I occasionally stand in front of my mirror and talk. Wielding my phone as a camera, I record these talks and post them online for people to see. It’s a marvel of technology and modern life that my childhood self would have been delighted by. As a kid, I spent an inordinate amount of time on the talk show circuit in the role of guest, host, and audience of one. My bedroom mirror saw laughter and tears, even standing ovations.
In lots of ways, my adult mirror talks are not so very different—me, mirror, furrowed brow, exaggerated eye rolls—but they diverge in one critical and obvious way. I’m not the only audience. On any given day, any one of the people following (or not) my account on Instagram could be tuning in to hear what I have to say.
That other people living in far-flung places (and right next door) might be reading this site or following along on Instagram, is a fact that’s honestly still hard for me to fully imagine, even after ten years of writing publicly. And the reality is that beyond the most basic statistics provided by Instagram or Google Analytics, I don’t really know very much at all about the folks who follow along—at least not in all of the ways that really count.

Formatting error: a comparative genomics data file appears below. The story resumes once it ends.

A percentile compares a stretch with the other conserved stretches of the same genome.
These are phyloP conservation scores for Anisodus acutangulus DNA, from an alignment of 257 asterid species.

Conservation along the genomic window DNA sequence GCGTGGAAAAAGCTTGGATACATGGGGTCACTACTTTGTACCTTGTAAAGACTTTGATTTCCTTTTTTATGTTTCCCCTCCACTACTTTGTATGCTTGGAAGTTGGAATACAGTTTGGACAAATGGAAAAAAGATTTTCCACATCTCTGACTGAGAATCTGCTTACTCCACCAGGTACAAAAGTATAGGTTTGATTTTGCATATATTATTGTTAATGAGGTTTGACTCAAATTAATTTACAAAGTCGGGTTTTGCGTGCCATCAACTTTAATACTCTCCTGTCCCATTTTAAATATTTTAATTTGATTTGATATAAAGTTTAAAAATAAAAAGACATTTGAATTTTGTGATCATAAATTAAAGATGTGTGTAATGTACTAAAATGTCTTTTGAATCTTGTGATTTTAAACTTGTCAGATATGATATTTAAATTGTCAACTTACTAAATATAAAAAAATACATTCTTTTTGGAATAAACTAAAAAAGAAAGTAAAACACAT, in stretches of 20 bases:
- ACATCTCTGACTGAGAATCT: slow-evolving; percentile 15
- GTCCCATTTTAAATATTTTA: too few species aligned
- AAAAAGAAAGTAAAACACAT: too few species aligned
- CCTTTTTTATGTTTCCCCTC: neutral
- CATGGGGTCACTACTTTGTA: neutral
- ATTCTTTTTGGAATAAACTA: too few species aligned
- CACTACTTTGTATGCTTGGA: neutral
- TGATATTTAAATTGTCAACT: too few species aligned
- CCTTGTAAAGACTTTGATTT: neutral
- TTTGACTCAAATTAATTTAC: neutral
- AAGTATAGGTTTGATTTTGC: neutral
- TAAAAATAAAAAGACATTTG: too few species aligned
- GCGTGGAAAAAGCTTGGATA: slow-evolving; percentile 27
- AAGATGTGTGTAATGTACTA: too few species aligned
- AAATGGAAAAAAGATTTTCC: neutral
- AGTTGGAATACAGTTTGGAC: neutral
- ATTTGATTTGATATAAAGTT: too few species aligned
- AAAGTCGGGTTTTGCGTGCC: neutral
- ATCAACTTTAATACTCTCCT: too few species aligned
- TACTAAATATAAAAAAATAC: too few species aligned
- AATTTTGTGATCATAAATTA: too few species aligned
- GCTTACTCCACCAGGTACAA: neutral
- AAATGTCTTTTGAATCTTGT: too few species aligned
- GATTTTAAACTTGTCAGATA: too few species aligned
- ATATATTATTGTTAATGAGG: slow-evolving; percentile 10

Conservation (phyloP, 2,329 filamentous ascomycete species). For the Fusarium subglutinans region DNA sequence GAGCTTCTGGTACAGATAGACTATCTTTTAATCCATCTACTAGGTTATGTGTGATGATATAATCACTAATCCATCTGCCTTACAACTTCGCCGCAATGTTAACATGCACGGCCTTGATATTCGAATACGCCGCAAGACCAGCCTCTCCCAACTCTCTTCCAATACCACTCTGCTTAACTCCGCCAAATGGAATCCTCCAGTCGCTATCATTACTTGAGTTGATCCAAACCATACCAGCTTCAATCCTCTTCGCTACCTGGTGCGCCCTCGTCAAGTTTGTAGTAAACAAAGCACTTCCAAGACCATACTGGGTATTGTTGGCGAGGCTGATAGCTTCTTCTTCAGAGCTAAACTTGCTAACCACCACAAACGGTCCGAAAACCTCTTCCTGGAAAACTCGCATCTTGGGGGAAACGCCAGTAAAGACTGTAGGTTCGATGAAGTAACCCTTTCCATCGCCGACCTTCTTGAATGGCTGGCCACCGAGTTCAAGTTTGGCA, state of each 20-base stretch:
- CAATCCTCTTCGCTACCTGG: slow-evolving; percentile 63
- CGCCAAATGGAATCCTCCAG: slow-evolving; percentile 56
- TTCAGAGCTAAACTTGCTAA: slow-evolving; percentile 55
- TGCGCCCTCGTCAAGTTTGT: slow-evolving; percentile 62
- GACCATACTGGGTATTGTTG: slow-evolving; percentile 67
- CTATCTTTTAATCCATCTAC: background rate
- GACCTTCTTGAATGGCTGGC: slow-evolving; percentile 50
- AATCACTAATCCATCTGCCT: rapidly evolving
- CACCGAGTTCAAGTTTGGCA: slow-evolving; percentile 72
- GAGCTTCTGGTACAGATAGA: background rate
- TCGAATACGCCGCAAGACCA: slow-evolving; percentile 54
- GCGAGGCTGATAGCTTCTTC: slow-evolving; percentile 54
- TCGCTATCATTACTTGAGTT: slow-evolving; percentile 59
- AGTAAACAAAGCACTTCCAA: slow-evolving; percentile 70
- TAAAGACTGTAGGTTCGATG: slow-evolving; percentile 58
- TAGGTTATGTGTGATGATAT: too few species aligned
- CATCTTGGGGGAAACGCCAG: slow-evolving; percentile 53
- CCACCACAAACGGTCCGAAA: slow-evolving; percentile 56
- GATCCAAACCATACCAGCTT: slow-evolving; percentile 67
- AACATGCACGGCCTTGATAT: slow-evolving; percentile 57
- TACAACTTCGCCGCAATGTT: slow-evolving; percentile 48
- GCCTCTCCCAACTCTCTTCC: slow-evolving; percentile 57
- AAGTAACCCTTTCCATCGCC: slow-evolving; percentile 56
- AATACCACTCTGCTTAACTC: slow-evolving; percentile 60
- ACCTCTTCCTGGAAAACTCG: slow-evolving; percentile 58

At the beginning of the year, at the urging of a few of the folks watching, and further encouraged by one of my personal heroes, Alexandria Ocasio-Cortez, I started experimenting with the captioning app Clipomatic. It’s a video editor that turns spoken words into written captions so that my videos will be more fully accessible. Using a captioning software on videos is helpful for folks in the Deaf community, for folks who don’t speak English fluently, or who might have difficulty understanding my accent. It’s helpful for parents watching videos while they nurse babies, or for folks who otherwise can’t turn up their phone volume. It’s a tool that expands the possibility for my work to be accessible to a wider group of people and using it has been a huge lesson for me in doing better to imagine the humanity and needs of the folks who might be engaging with my work.